Opinion | Andrew’s farewell to The Daily Illini

By Andrew Prozorovsky, Senior Columnist

After four years, my tenure at The Daily Illini is about to officially sunset. So now, although I recently briefly explained The DI’s significance to me, it is time to fully express what The Daily Illini meant to me with the hope that it may inspire new writers or properly commend my current colleagues.

At the beginning of 2019, I was chosen for the opinions section upon applying to The Daily Illini because I was eager and brought a column that I had already written — a response to a column about voter ID laws. I would write weekly as a columnist and then as a senior columnist under two inspirational editors. Then, I was honored to serve as the section editor myself.

At the Illinois College Press Association conference, I won an honorable mention for my article on FOSTA-SESTA. While editor, the opinions section won second place. I wrote the paper’s editorials for a year and had the privilege of writing The Daily Illini’s endorsement for the 2020 election.

As an editor, I worked with a team to produce a professionally-made paper and embraced the value of community that I found at The Daily Illini, even when the pandemic shifted most of our communication and interaction online. I worked to lower the bounce rate, keep readership up, innovate my section and help my writers find their style.

Now, for the first time in my four years at The Daily Illini, we have a female editor — Aparna — who not only signals the diversifying, growing opinions section, but also the importance of young, driven voices at The DI. Each new editor brings a new fashion to the section, and I am eager to see what Aparna’s novel style of leadership will be.

The Daily Illini has made me a much stronger writer, of that there is little doubt. In addition to an investigative journalism class I took, it helped me understand the value of journalism and compelled me to confront it as a legitimate career path after completing my undergraduate program.

When I first started, I wrote exclusively about politics, but my staff profile reflects the personal journeys I underwent during college. Now, I write about copious passions of mine that appeal to a wider audience.

Even already, I don’t endorse every word I ever wrote for The Daily Illini, but you can’t take words back. It doesn’t mean it should never have been written. It just reflects my own journey through college. Let’s hope future employers see it that way, too.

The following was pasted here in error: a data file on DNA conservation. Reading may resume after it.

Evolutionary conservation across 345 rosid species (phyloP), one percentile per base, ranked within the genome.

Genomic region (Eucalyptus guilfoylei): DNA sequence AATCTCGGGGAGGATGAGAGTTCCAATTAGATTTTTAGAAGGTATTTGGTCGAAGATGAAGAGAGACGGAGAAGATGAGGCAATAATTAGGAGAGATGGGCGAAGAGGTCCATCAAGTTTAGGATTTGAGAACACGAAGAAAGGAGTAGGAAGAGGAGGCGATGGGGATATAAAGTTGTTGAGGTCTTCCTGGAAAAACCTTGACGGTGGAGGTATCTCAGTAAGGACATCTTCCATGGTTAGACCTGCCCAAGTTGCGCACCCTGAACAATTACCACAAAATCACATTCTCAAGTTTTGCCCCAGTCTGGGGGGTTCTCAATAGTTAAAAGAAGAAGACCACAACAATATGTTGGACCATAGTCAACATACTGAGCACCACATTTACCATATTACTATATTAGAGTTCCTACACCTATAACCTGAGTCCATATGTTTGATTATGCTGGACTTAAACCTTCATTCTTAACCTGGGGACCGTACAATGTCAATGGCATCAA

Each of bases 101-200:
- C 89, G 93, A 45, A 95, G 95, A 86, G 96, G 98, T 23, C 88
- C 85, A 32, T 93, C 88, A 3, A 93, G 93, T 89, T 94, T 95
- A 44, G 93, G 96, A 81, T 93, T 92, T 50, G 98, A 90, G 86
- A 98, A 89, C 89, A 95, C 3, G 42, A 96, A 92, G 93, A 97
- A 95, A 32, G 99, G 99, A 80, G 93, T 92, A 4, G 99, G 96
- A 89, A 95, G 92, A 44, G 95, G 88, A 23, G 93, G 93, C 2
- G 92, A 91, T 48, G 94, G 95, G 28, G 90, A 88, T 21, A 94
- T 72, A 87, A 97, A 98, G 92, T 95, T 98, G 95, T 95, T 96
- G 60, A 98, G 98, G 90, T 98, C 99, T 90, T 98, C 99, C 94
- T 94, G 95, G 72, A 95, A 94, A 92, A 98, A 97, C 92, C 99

But the best part of The Daily Illini is the people. The hardworking staff dedicates their free time to make the paper as lively as the office atmosphere.

I was repeatedly gleefully stunned by the passion of the workers at The Daily Illini. The underappreciated copy department is full of quick-witted, intelligent AP Style nerds. The graphics department produces awe-inspiring graphics that I feel grateful to accompany with my words. The desk editors become your siblings. They are goofy, they are professional and they do their jobs well. The DI office often feels like, well, an episode of “The Office.”

The opinions section is full of gifted writers. Somehow, it shows that we are the opinions section, as the writers are opinionated, extroverted and approachable. Every section meeting was always more pleasure than business.

Then there are the readers. On occasion, I’ve received fan mail. They meant the world to me. I’ve also received mountains of hate mail in the form of comments attached to my columns or angry emails. To the authors of those eloquent comments and emails, thank you for reading.

I encourage all new students to consider making The DI their home and to be open-minded to other sections where they may not initially be interested. I admittedly joined The DI to be an opinions writer, but I now leave The DI understanding that I would have been happy to be a part of any cog on the well-oiled machine.

As a freshman, trying my hand at all sorts of campus activities, I never would have guessed that joining The Daily Illini would start me on a journey that would define my campus legacy. 

But writing opinions is a fine line — how do you avoid being self-indulgent with your writing? How do you avoid fan service by way of warping your writing based on comments received? What is the reasonable middle ground?

Writing for opinions means constant introspection, such as stressing over the connotation of words and whether the arguments are strong. At times, it means feeling insecure about whether or not your convictions will be well-received. The average columnist will suffer many identity crises and flirtations with imposter syndrome.

I’ll miss the home I found at The Daily Illini. Like the words I spent years writing for a paper and the internet, my love for this place will last forever.

 

Andrew is a senior in LAS.

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